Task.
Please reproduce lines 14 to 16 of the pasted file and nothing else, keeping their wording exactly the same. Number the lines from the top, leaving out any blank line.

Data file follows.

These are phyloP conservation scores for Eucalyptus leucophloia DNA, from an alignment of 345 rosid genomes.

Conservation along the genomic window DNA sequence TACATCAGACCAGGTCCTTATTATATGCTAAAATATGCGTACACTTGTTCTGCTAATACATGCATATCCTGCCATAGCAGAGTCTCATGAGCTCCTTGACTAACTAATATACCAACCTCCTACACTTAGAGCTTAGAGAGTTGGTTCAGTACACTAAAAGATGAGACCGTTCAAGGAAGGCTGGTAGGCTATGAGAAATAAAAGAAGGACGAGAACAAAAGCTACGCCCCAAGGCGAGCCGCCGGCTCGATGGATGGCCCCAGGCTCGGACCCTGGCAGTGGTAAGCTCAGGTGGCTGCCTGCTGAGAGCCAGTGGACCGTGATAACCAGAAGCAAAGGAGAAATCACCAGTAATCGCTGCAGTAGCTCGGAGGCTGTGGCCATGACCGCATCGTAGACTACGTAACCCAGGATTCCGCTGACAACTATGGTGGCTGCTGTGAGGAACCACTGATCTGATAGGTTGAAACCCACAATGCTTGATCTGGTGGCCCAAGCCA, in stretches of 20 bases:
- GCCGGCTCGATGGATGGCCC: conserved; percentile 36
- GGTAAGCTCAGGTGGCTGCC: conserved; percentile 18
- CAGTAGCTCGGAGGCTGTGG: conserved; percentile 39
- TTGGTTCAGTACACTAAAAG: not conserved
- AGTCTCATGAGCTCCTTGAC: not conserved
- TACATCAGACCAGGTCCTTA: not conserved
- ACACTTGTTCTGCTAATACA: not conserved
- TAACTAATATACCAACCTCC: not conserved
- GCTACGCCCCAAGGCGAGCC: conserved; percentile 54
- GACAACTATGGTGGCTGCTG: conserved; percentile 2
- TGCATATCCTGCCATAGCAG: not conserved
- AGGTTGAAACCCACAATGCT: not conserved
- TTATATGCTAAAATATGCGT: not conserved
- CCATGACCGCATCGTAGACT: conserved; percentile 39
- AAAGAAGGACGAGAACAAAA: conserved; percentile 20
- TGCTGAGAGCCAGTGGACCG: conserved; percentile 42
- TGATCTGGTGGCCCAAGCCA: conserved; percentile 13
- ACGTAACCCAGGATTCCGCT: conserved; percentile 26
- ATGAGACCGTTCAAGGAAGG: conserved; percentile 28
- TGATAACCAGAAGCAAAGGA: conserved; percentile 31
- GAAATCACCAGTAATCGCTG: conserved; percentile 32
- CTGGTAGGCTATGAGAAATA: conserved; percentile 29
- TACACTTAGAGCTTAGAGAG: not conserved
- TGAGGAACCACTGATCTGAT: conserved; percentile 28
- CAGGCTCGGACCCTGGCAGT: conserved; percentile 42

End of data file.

- AGGTTGAAACCCACAATGCT: not conserved
- TTATATGCTAAAATATGCGT: not conserved
- CCATGACCGCATCGTAGACT: conserved; percentile 39